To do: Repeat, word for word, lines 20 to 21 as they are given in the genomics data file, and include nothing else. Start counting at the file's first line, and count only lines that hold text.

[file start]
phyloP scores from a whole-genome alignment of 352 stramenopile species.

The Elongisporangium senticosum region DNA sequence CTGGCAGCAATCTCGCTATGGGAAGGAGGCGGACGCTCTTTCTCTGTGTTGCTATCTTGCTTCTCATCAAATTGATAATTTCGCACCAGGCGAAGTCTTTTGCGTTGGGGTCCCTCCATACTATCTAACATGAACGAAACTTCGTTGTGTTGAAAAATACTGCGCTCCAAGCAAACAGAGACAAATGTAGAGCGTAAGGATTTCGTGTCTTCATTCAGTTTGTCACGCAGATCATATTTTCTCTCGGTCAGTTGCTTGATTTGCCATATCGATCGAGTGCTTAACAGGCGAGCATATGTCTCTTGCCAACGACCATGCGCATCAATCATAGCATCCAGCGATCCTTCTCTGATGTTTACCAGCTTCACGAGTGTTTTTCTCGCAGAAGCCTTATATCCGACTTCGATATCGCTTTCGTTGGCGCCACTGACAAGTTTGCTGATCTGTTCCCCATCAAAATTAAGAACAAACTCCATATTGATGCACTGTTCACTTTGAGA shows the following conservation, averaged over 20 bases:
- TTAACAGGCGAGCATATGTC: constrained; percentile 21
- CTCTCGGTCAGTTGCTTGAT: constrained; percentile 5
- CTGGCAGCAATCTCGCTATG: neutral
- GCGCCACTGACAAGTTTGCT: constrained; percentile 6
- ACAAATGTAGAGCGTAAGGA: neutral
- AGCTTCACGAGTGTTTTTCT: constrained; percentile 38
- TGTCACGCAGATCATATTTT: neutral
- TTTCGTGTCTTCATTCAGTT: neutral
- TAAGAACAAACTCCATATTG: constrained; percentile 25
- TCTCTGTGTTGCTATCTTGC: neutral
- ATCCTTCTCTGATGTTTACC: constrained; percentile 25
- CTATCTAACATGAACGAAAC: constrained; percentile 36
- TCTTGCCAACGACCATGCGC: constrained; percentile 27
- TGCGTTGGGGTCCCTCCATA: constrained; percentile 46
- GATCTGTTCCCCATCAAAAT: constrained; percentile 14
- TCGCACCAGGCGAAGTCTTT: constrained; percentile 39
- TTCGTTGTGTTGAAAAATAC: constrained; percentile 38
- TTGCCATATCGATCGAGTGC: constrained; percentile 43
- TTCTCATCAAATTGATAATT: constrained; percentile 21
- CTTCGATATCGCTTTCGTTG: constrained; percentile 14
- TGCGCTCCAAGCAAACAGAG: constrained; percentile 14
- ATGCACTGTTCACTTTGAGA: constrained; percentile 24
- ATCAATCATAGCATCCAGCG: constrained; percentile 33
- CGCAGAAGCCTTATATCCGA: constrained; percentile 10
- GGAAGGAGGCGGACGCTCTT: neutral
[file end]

- TTGCCATATCGATCGAGTGC: constrained; percentile 43
- TTCTCATCAAATTGATAATT: constrained; percentile 21